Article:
Abduction (inference to the best explanation)

Stonehenge, little evidence. Source photo: Wikipedia.

Abduction or inference to the best explanation is not such a strong method, but is used in situations where the empirical evidence is limited. The best possible explanation is maintained as long as no evidence is found that rejects the explanation (theory). If evidence is found that conflicts with the statement, an alternative explanation will be devised that better matches the (new) evidence. Rejection is no shame with this method.

Abduction mainly occurs in scientific disciplines where empirical evidence is scarce, such as Archeology and Paleontology. An example from paleoanthropology are the various theories of Homo sapiens migration; There are several explanations as to how man has spread around the world, but there is too little evidence to give a definitive answer.

9 thoughts on “Wetenschappelijke bewijsvoering: deductie, inductie en abductie”

  1. Reasoning is part of thinking, the three domains of cognition consist of thinking (mental images, concepts, statements), perception (!) And memory. Other forms where evidence is very important are used, for example, in legal science, see interrogation techniques (reaction):
    http://www.visionair.nl/wetenschap/hersenscanner-leest-dromen/ . And forensic science.
    In criminal cases the following counts as evidence:
    * The judge's observation,
    * The statements of the suspect (statement of facts and statements during investigation), think of what has been said and done,
    * The statements of witnesses (distinction between guesses and opinions and truth requires expertise, conclusions are not allowed),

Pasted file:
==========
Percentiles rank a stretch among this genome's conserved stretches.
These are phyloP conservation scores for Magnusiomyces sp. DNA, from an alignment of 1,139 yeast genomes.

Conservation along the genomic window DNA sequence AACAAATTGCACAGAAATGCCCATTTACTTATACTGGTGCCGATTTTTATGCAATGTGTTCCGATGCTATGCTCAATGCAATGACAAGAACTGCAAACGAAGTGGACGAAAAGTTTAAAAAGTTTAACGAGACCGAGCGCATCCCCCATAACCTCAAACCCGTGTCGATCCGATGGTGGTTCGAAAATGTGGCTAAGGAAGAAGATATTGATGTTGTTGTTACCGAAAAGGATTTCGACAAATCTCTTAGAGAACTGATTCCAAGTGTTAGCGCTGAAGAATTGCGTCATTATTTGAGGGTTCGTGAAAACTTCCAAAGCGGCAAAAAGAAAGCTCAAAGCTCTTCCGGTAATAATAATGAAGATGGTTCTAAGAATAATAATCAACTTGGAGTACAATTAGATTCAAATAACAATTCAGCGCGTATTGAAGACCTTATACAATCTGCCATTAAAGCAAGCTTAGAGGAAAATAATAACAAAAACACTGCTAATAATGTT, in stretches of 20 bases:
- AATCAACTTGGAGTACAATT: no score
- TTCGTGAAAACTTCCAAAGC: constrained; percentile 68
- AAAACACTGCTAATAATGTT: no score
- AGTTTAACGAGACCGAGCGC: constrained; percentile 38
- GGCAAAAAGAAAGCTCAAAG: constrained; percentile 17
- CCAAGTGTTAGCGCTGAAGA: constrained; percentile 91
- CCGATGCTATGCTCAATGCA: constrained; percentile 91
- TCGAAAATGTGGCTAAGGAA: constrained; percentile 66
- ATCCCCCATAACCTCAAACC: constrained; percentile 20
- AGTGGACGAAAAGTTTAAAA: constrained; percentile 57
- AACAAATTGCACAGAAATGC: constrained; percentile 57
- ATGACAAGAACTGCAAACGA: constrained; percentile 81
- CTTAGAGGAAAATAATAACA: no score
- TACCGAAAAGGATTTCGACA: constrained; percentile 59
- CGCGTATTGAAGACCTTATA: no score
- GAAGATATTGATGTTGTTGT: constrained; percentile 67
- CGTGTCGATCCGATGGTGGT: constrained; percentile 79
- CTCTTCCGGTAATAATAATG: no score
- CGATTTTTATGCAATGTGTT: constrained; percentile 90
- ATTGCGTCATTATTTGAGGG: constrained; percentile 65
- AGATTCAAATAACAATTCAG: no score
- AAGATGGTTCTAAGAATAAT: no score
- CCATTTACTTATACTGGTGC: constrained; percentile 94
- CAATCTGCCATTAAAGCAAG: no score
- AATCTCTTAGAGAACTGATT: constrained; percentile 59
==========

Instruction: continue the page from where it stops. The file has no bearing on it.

* The statements of an expert (provide all kinds of information about the person, state scientific findings, opinion and conclusion and must be impartial),
    * Written documents.

    This is to place evidence in a broader context.

    1. @Bastiaan: We pretend to be a scientifically oriented website and try to substantiate points of view. Reflection on the scientific method and analysis of reasoning techniques are also part of this in my opinion.

      But your question has little substance, so I have trouble answering in a targeted manner. What do you actually want to say? :)

    1. @Bastiaan: Besides that I want to question this statement, also the following.

      I see philosophy mainly as a tool. Philosophy itself never comes with answers, because if it came with answers, it would be a science and not philosophy anymore. Philosophy asks questions, provides reflection and shows where science is or can go wrong.
      I write some of my own pieces primarily with this idea. You can use those pieces (including this one) as a 'tool' in daily life. If you get into a discussion and you just don't remember it, you can refer to this piece. That could also be me.
      Although this piece is a fairly basic reflection on science, I do have my own views on it. These views are not presented here, but I will describe them again in a future article. However, then I do need something to counter, and that's this article.

  2. Thank you very much for writing this piece. It is easy to read and I find the content interesting. In response to Mr. van Stapelenberg I can say that his inductive reasoning (a number of Havisten / VWO students are already familiar with this knowledge, so all Havisten / VWO students know this) is incorrect, because of my own experience. I am a graduated economist, but I did not acquire the knowledge described in this article as such during my study. That is precisely why I appreciate this article!